We Will Never Forget

We’ll never forget, and we’ll never be the same. After nearly a decade, this date that will stand in greater infamy than even Pearl Harbor has acquired even deeper significance for me. I don’t feel alone in this respect. How can I count the ways the world and my life have changed?

More than ever before, war divides the world. It divides Americans who hesitate to discuss the issues across the boundaries that have arisen between Doves and Hawks, right wing and left, conservatives and liberals. It divides the USA from former allies. War has had a serious influence on the decline of the United States economy, and thus also on others around the world. It’s not the only influence, but it may be the greatest.

Fear runs rampant. Fear of everything: the healthcare crisis and cultural meltdown, job security, financial viability in retirement years, depletion of oil reserves, and further terrorist attacks among other things. Fear surely underlies at least part of our rampant culture of greed. Fear is especially visible in airports where it has led to security measure more draconian than even George Orwell might have imagined. In short, life as we used to know it, has ended.

Those are a few of the many dark changes. There are also light ones that receive less attention in the media, those that view the catastrophe and resulting chaos through a lens of love, hope and peace:

Neuroscience discoveries are showing that the wisdom of the ancients has a biological basis. Our minds have amazing powers to heal our bodies and conditions around us. We are learning to harness these forgotten ancient powers in new ways.

A spiritual Renaissance. An ever-growing number of people of all ages are becoming aware that all religions are basically about LOVE, in spite of poisoned minorities that abuse others, impose order through fear, and rely on other tools of darkness. We are certain that the current chaos is merely a reordering of the world that may yet yield the lasting and durable peace mankind has been praying for as long as there has been war. Mankind is in a trial by fire, being shaped into some greater new form.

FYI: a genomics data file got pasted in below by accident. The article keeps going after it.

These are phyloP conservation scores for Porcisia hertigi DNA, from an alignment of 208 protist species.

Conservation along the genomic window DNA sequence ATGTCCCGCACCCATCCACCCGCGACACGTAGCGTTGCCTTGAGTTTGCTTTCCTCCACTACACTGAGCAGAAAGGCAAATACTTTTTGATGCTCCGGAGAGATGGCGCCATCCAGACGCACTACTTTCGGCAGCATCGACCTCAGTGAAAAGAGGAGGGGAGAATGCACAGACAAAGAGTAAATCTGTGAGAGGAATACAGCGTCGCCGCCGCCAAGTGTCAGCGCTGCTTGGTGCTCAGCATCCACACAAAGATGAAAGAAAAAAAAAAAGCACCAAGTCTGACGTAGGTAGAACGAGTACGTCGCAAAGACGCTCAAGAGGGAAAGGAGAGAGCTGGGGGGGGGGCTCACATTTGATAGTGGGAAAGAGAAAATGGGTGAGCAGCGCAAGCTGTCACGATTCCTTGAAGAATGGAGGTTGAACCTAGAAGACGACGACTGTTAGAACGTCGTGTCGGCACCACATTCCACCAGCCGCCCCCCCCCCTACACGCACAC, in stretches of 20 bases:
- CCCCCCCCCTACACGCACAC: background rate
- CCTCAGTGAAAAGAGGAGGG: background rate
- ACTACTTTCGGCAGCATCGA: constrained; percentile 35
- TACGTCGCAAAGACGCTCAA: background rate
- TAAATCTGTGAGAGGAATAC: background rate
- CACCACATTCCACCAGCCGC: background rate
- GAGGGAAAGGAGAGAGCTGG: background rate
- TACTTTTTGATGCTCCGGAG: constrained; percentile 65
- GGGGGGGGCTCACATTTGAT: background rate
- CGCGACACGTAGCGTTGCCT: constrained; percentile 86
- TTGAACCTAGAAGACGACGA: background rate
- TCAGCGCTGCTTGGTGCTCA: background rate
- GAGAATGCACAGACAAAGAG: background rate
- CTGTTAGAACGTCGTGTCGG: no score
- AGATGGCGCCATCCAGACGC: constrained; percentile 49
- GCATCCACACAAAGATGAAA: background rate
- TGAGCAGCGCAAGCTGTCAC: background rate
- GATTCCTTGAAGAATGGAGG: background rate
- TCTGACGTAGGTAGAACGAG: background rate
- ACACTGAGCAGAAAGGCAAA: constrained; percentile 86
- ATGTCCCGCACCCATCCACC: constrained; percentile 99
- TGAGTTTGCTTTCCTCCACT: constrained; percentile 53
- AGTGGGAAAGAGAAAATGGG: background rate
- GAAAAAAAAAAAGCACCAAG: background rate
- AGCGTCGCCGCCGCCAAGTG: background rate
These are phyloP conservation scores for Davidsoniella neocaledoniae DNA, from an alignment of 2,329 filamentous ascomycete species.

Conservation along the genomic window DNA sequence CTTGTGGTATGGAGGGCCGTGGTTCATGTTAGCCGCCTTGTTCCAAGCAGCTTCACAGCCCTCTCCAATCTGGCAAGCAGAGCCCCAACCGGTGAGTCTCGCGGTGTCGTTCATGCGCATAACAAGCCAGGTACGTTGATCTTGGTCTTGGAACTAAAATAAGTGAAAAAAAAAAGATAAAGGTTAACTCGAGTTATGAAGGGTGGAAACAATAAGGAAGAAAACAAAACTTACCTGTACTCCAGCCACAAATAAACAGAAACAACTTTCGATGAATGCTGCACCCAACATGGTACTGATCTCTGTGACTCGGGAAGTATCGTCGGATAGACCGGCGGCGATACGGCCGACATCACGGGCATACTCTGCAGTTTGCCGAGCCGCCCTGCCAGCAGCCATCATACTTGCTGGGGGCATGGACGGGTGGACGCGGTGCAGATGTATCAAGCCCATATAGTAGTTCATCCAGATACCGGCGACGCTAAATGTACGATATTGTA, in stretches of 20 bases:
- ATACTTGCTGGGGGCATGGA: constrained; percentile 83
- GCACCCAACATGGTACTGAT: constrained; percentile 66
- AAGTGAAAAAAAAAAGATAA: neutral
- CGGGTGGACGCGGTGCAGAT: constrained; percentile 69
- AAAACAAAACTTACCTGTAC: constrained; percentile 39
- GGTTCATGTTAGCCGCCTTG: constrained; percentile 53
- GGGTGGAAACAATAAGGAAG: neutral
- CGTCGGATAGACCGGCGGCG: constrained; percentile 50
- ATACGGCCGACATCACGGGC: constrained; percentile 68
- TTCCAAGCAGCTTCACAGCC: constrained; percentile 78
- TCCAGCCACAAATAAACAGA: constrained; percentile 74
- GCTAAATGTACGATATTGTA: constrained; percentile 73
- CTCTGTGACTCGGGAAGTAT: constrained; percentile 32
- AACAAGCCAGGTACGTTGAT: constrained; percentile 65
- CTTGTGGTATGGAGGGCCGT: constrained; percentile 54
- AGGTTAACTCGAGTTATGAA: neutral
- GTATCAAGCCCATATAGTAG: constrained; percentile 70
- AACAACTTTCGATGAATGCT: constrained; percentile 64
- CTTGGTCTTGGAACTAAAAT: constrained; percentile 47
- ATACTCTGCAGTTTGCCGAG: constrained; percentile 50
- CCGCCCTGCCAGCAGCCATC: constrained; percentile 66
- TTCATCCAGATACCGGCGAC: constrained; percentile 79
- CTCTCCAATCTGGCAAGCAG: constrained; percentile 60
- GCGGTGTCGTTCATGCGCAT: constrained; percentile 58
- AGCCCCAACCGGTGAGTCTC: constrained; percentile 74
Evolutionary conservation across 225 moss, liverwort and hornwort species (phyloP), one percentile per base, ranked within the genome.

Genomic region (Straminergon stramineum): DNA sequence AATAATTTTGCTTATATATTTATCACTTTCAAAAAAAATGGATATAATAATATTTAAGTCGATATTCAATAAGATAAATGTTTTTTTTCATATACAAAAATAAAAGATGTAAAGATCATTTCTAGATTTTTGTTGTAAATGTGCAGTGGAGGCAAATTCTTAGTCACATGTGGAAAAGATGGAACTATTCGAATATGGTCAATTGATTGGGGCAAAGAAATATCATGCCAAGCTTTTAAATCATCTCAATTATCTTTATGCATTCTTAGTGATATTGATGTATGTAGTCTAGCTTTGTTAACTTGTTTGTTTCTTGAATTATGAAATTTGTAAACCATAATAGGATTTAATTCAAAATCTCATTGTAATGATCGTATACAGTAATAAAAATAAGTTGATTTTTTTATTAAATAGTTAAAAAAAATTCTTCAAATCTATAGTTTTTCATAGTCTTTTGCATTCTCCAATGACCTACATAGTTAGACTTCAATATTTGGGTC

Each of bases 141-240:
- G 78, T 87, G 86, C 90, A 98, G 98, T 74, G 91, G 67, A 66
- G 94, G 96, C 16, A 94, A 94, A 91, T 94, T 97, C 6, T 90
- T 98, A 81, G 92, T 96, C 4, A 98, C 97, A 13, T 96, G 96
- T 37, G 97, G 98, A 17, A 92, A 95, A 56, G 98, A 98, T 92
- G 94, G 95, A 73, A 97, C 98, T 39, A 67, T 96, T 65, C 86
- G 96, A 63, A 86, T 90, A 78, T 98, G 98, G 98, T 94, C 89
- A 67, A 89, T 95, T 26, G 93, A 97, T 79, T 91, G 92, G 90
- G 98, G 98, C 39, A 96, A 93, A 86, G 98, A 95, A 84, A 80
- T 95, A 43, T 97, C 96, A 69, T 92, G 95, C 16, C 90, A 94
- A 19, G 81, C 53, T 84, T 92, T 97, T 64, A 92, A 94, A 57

How are the changes affecting you? Did you know that you already have one of the most powerful tools for preventing much of the physical and emotional harm that comes from the stress and chaos of current conditions? One version, the keyboard on your computer, is right at your fingertips as your read this blog post. One of the discoveries the neuroscientists have made is the value of writing in maintaining and reclaiming health of all sorts. Whether you write by hand or on a keyboard, writing journal entries, personal essays, stories, and other forms of personal thoughts can make you wiser, happier, and more resistant to the ravages of stress.

Have you written in your journal today?

Write now: take a break and enjoy your favorite form of writing. Write about your experience, in any respect with 9/11 and the resulting changes.


Kathy Waller said...

I have written in my journal today. Thank you for asking. Tomorrow I'll use your prompt.

Last October, my husband and I stayed in a hotel room overlooking the World Trade Center reconstruction. I sat on the sidewalk across the street from it and wrote in my journal. Still can't believe I was that close to it. Can't imagine what it must have been like to be that close nine years ago.

Susan McKenzie said...

With stress at an all-time high in our culture, the practice of getting back to writing our life stories is making a come back. I agree with your statement about writing in our journals, recording our stories, as making us more resistant to the ravages of stress! Very well said... thanks!